Social Network Evolution during Long-term Migration: A comparison of three case studies in the South Wales region

Julie Knight, Andrew Thompson, John Lever

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    Abstract

    Ten years after Poland joined the European Union (EU), a sizable number of the once considered short-term migrants that entered the United Kingdom (UK) post-2004 have remained. From the literature, it is known that when initially migrating, social networks, composed of family and friends, are used to facilitate migration. Later, migrants’ social networks may evolve to include local, non-ethnic members of the community. Through these networks, migrants may access new opportunities within the local economy. They also serve to socialise newcomers in the cultural modalities of life in the destination country. However, what if migrants’ social networks do not evolve or evolve in a limited manner? Is cultural integration still possible under these conditions? Using data collected from three case studies in the South Wales region –Cardiff, Merthyr Tydfil & Llanelli- from 2008-2012, the aim of this article is to compare Polish migrants’ social network usage, or lack thereof, over time. This comparison will be used to understand how these social networks can be catalysts and barriers for cultural integration. The findings point to the migrants’ varied use of their local social networks, which is dependent upon their language skill acquisition and their labour market mobility in the destination country.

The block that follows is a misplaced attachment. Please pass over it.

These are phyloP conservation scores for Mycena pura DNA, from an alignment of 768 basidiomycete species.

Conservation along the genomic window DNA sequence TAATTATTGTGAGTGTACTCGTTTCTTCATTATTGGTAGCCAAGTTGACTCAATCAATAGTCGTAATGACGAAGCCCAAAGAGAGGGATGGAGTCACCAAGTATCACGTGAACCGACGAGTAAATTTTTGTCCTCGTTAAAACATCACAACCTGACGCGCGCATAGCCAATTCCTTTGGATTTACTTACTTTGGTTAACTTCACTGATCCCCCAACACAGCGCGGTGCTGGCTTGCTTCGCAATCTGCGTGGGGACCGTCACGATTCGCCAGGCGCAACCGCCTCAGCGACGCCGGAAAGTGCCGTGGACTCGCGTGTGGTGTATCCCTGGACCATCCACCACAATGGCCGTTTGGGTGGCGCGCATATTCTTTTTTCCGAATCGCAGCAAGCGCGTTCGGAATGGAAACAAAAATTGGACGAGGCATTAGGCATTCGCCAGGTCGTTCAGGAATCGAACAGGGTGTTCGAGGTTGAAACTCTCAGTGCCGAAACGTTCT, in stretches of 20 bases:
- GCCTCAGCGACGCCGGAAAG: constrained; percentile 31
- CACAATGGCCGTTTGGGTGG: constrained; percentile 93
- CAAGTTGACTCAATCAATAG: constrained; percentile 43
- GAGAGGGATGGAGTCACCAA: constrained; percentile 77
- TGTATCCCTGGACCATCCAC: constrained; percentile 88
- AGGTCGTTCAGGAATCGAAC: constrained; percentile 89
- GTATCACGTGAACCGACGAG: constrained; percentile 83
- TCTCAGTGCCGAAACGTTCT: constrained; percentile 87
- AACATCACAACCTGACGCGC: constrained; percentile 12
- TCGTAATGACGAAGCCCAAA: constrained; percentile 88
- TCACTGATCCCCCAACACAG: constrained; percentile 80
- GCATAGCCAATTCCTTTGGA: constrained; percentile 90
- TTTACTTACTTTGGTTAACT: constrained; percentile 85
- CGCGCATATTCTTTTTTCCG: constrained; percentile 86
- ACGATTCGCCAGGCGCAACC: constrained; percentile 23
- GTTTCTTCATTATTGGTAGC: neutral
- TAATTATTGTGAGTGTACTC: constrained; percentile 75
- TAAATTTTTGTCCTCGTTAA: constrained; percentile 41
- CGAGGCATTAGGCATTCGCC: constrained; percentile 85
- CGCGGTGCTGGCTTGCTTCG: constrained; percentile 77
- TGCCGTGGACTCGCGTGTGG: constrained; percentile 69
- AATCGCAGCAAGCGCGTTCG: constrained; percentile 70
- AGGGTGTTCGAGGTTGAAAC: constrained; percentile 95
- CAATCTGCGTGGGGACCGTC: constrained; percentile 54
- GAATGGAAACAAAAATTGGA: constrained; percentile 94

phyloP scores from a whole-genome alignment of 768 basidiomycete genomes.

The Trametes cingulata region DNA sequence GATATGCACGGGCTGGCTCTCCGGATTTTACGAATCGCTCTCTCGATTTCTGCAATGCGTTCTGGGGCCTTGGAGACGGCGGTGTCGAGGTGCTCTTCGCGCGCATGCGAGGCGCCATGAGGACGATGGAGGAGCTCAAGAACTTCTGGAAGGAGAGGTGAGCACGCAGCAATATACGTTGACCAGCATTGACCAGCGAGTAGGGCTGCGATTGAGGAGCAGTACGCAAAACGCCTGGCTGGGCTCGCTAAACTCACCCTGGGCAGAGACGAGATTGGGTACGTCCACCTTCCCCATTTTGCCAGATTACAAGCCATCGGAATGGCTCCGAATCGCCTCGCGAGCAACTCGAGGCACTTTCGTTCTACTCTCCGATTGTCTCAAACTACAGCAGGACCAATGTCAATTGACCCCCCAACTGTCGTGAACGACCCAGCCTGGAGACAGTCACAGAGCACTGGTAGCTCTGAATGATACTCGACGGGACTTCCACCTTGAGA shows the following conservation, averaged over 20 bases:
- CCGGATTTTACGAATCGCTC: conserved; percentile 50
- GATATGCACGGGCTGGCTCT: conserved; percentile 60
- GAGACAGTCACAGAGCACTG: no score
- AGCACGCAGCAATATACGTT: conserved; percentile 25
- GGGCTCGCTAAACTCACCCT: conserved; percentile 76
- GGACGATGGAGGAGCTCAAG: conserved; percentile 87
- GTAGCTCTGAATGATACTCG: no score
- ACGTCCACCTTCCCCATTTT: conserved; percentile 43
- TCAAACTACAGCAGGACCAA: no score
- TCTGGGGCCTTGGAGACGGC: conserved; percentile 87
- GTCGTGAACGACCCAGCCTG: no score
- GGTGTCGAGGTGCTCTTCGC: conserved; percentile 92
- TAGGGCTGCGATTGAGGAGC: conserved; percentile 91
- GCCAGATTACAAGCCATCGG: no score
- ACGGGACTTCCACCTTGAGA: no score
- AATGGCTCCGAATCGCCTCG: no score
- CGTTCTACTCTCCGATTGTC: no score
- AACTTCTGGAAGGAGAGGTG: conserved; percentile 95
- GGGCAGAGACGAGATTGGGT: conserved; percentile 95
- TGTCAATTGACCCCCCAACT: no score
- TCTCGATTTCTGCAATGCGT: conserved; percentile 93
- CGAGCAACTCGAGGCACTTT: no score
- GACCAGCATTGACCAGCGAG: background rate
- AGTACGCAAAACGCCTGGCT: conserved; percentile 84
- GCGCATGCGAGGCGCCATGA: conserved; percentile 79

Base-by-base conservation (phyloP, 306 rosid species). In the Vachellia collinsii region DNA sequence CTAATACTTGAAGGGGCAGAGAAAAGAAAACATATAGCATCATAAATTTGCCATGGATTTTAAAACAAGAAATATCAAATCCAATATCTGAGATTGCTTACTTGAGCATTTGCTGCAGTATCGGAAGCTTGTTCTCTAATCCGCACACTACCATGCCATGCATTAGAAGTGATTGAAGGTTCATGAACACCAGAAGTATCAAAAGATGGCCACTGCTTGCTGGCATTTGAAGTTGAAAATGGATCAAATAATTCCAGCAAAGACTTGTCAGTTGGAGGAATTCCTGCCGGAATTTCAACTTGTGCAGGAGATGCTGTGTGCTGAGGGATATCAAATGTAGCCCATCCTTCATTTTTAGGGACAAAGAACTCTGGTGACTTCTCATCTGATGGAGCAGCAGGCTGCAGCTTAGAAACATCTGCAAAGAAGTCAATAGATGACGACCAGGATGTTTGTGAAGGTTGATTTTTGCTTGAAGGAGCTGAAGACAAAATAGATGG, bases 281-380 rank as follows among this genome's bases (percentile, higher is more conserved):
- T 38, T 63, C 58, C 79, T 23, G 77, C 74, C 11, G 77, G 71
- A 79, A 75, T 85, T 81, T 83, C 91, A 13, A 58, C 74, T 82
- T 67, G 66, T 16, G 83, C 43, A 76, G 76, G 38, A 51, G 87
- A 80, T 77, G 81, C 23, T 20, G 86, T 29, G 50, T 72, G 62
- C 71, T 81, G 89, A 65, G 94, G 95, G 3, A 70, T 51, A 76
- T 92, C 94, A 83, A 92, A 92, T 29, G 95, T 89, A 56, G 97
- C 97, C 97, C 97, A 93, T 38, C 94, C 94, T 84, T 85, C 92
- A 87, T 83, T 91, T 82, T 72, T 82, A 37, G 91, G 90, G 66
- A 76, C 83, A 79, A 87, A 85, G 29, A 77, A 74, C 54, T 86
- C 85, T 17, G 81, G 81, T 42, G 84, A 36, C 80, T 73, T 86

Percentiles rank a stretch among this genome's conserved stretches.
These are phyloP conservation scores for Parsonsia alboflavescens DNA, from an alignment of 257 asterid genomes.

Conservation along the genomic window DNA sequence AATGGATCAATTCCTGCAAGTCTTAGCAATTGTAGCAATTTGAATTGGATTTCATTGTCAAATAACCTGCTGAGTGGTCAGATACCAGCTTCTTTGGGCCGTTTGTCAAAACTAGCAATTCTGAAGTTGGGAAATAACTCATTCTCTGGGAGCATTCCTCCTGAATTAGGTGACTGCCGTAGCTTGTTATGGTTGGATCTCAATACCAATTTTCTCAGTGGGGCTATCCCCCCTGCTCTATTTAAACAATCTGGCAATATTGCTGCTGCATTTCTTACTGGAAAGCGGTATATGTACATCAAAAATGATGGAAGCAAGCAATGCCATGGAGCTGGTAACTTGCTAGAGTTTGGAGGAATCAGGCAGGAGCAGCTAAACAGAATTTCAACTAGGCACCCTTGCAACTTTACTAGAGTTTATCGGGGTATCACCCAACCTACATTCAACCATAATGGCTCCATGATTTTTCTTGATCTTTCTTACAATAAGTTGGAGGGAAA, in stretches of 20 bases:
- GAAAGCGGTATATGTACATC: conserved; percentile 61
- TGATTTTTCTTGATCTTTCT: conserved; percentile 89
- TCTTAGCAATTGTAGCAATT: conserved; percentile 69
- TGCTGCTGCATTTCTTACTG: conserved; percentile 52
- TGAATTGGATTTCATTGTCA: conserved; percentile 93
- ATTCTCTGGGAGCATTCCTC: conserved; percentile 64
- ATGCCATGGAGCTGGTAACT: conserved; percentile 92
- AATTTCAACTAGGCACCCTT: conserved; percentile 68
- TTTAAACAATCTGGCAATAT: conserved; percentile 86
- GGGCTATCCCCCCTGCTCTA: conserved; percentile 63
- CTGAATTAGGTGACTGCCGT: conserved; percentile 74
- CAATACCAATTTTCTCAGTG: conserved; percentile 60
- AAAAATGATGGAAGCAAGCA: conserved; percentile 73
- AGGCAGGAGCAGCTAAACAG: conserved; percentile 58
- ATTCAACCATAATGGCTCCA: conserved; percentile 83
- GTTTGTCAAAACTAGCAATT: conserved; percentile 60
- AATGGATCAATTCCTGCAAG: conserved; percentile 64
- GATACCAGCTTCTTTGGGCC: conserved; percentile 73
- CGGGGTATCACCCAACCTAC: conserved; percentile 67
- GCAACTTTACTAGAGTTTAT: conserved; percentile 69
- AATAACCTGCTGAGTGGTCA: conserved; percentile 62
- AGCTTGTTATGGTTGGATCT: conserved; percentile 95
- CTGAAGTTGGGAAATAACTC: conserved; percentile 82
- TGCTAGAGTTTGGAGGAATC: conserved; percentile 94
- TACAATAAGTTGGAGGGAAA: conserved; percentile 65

Original languageEnglish
    Pages (from-to)56-70
    JournalSocial Identities
    Volume23
    Issue number1
    DOIs
    Publication statusPublished - 2 Jan 2017

    Keywords

    • Cultural integration
    • EU migration
    • social networks

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